The other big thing MARKED MAN is about is the big thing most HVC stuff is about and that’s those evil rich old white dudes who summer in The Hamptons, wear v-neck, slacks and bass weejuns combos and mistake golf for anything other than a waste of time, life and acreage. Moral cripples is the usual term he affixes them with but he doesn’t do so here. They are though, very much so, and it’s their very moral lack that leads to them being unable to trust anyone that leads to their disastrous decision to clean up a mess; one that should have been left well enough alone. These are the kind of fun guys who all meet up at a boys only retreat to wear hoods, burn an effigy and chant Begone Dull Care. Which banging toon we will of course recall as being either the hidden track on Born This Way or a song which evolved from a French chanson prior to the reign of James II and is associated with West Yorkshire. I am originally from West Yorkshire but I don’t think we should read too much into this. Or should we? Anyway, these are rich white assholes who think no one can touch them and are thus the most deserving people in the world to be touched very hard indeed. Repeatedly and with great vigour.
Overall then, the book has characters, momentum, villains, action, banter, ooh-la-la frisky woo-woo and at least one clever plot point but it also has a couple of creaky floorboards that stop it getting out of the house without a couple of stern looks as it shuts the door behind it. You may remember back when the sun was young I mentioned too-tight plotting and there’s some of that here. There’s a caesura of sorts at he midway point where things change and time passes off page. When the story picks up again it turns out that LaFarge has secretly been The Best At Computers Ever! He has in fact found out everything he needs to know about everyone involved (even the FBI Agent) necessary in order to do what he has to do. Look, I’ve played Left4Dead so I know computers are amazing but that amazing? Really? No. It’s probably a casualty of the length but it’s also likely that HVC doesn’t want to spend time on the boring stuff. And, y’know what, as a reader I don’t want him to either. LaFarge’s mad-IT skillz made me laugh but didn’t spoil the book. Because there were other things to enjoy which outweighed it. But if I hadn’t mentioned it this would have been dangerously close to one of those reviews that are never like this: “John Kane gives CrackPipe Avengers 5 Stars saying “although it tracked dogshit all across the carpet of my mind at least it didn’t get all the way into the kitchen…Another flawless triumph from The House I Want A Job At!” how could you doubt him!”
Chief among the compensatory pleasures are the letterings of Ken Bruzenak. Ken Bruzenak, bless him, has just gone balls-out crazy on this lettering. Seriously, it’s like he did this the day after buying a new software app or something. It’s certainly not unobtrusive and I have to say I found it busy and distracting but that’s me. I do give Ken Bruzenak points on the ring tones though they are a twinkly humourous touch. It occurred to me that the letters might look better on a screen and that might be because that’s how this stuff’s put together now, on screens and stuff. Hitting you with the Tech-fu there! Both the lettering and colouring just seem really cold and glossy but then the paper they are on, as with most modern comics, it occurs to me now is rather like a screen. It’s like someone from the future heard of paper and recreated it but there were no more trees so they substituted polymers and asbestos. It’s not like paper was when I was a lad, all soft and warm like mommy’s cuddles. Damn, maybe HVC’s moving into The Future smoother than I am. Ain’t that a kick in the nuts.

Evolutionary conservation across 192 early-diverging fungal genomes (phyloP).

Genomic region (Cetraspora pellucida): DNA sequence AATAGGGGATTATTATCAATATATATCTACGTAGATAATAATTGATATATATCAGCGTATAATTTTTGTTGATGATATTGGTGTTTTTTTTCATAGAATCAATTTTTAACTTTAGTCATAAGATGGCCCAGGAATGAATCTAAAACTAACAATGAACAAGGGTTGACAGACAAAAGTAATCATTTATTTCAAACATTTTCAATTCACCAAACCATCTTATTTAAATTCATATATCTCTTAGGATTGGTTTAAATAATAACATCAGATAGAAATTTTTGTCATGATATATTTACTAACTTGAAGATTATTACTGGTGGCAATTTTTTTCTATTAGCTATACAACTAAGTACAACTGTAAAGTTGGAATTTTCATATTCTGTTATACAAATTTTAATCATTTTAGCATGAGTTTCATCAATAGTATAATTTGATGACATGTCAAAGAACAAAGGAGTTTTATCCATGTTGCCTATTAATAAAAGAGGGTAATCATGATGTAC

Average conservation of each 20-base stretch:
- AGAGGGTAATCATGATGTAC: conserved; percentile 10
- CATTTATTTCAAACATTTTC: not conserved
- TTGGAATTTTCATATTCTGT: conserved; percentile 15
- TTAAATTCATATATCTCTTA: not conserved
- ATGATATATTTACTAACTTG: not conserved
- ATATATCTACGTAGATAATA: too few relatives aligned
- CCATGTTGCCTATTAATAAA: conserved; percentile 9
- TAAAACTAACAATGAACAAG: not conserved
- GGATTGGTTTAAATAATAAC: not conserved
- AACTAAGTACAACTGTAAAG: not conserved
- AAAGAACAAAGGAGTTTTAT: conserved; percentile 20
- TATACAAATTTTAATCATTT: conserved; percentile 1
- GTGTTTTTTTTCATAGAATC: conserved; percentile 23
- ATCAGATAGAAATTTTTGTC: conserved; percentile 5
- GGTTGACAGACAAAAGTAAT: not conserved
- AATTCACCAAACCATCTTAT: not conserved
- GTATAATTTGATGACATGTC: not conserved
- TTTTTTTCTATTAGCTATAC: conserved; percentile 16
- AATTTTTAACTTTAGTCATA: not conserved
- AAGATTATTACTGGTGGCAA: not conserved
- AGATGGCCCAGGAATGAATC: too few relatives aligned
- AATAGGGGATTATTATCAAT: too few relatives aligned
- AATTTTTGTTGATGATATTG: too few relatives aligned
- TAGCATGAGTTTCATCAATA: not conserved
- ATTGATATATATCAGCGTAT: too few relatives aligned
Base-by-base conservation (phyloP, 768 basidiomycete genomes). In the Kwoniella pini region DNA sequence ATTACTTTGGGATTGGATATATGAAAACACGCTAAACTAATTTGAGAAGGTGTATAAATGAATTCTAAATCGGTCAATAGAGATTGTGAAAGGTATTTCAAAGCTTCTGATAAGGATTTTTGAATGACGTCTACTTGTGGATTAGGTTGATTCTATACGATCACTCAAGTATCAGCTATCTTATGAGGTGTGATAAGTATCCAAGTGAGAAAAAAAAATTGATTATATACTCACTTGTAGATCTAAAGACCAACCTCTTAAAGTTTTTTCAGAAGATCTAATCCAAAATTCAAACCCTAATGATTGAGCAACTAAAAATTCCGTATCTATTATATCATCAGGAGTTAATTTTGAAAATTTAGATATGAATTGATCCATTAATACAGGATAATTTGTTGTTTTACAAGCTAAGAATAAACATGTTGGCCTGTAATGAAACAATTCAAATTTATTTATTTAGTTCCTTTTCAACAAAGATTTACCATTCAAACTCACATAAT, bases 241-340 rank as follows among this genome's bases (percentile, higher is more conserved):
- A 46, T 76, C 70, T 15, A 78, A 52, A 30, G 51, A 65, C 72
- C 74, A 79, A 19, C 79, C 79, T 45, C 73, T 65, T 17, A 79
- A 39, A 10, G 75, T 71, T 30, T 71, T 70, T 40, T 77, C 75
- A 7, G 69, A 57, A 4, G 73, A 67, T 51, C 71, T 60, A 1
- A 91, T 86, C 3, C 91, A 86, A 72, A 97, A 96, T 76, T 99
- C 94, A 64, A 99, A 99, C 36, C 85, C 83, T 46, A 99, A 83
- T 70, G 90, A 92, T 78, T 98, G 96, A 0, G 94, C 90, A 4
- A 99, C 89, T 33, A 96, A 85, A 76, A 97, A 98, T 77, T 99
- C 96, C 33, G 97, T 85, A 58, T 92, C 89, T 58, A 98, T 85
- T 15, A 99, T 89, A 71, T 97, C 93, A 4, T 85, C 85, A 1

MARKED MAN then, not that I’ve just realised I’ve got to be off now and have seriously shanked the structure on this thing but…MARKED MAN then is, I’m guessing, HVC’s later period art applied to his late-mid period writing. It’s got a TV feel but a quality TV feel I’d be okay having watched it on the box but I enjoyed reading it more. Because with comics, HVC comics in particular it’s the whole package I’m after. HVC’s well honed layouts, Bruzenak’s bedlam of letters and even Arbuto’s slightly chilly and certainly texturally busy colours. Hey, MARKED MAN was a GOOD! time.
So yeah, I hope to be around before Christmas but I’m a bit sporadic at the moment, so maybe not. If I don’t see you have a jolly nice Christmas and I hope you get some COMICS!!!